Date Published: 6 April 2009
BMA Scotland calls for halt on community pharmacy applications
The BMA in Scotland has today (Monday 6 April 2009) called on the Scottish Government to suspend decision making on new community pharmacy applications following concerns expressed by the Scottish Parliament’s Petitions Committee about the transparency of the process.
The committee is considering a petition, lodged by Fife patient Alan Kennedy, which called on the Scottish Parliament “to urge the Scottish Government to review all relevant legislation to ensure the continuance of general practitioner dispensing practices in instances where commercial pharmaceutical practices apply to operate in the same local area.” The petition received more than 2000 signatures of support from local residents.
The BMA believes that the lack of transparency and involvement in the pharmacy application process is unfair to practices which currently offer dispensing services to patients. It also has concerns about the impact that the creation of a new community pharmacy can have on the range and level of services offered by these GP practices, which are often located in the most remote and rural parts of Scotland.
Following consideration of the evidence, the Petitions Committee agreed that this petition presented a case to be answered and has therefore written to the Scottish Government asking:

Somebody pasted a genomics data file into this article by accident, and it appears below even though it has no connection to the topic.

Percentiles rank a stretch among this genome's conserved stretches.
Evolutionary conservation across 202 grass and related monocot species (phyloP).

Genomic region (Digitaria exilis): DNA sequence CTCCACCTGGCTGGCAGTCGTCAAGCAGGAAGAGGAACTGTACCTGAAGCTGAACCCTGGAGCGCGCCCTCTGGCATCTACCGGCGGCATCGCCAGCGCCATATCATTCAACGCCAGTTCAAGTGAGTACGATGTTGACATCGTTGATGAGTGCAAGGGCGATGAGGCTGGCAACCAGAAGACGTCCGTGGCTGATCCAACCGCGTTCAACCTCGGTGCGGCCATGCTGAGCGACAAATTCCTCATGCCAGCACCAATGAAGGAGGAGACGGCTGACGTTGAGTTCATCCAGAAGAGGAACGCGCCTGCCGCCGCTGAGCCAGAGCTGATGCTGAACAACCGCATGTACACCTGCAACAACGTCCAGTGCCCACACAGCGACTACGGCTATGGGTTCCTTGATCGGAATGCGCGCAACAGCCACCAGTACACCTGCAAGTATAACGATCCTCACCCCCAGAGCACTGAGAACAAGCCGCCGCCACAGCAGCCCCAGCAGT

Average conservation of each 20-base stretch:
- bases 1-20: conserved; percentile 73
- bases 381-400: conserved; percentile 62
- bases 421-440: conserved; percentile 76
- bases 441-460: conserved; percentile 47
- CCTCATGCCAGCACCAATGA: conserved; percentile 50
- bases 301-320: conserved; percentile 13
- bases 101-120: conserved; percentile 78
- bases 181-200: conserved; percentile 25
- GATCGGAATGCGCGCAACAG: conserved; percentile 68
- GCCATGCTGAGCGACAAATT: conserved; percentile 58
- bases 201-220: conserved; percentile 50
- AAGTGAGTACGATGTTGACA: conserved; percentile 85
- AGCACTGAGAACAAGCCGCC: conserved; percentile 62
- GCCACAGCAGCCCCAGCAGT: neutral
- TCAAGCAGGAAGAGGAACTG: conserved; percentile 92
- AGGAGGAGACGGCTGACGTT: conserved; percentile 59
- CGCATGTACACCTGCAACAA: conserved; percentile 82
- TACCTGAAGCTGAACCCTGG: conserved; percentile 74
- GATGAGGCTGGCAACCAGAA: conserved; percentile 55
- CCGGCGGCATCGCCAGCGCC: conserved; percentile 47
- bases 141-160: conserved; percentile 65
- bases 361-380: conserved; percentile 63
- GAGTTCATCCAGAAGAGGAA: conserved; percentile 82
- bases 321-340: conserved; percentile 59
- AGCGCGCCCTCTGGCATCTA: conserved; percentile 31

* Whether it will revise the NHS (Pharmaceutical Services) (Scotland) Regulations 1995, to allow dispensing GP practices to make direct representations to pharmaceutical committees when an application to open a pharmacy is made?
* Whether the lack of any requirement to consult with all affected parties, including dispensing GPs and the public is not at odds with the duty placed on all NHS Boards to consult and encourage public involvement as required by the NHS Reform (Scotland) Act 2004?
The committee also asks what steps the government will take to rectify this anomaly.
The BMA believes that it is therefore appropriate for decision making for pharmacy applications to be halted until the Petitions Committee has concluded its inquiry. Dr Dean Marshall, chairman of the BMA’s Scottish General Practitioners Committee, said:
“Patient satisfaction surveys demonstrate that patients value the services that dispensing practices provide. In a remote and rural area where patients tend to be older and where public transportation is limited patients often prefer to collect their medicines from the same place that they have consulted their GP.
A GP practice’s right to dispense has no legislative protections and can be withdrawn by the NHS Board at any time. Where a pharmacy application is accepted resulting in a new pharmacy in the area, the practice will lose its right to dispense with immediate effect. This sudden impact on income can have a considerable affect on the practice and its patients and we believe that step down arrangements should be introduced to allow the practices a period of time to adjust.
This problem created by the lack of protection for dispensing status is compounded by a seriously flawed pharmacy application process as set out in regulations.”
Source: British Medical Association.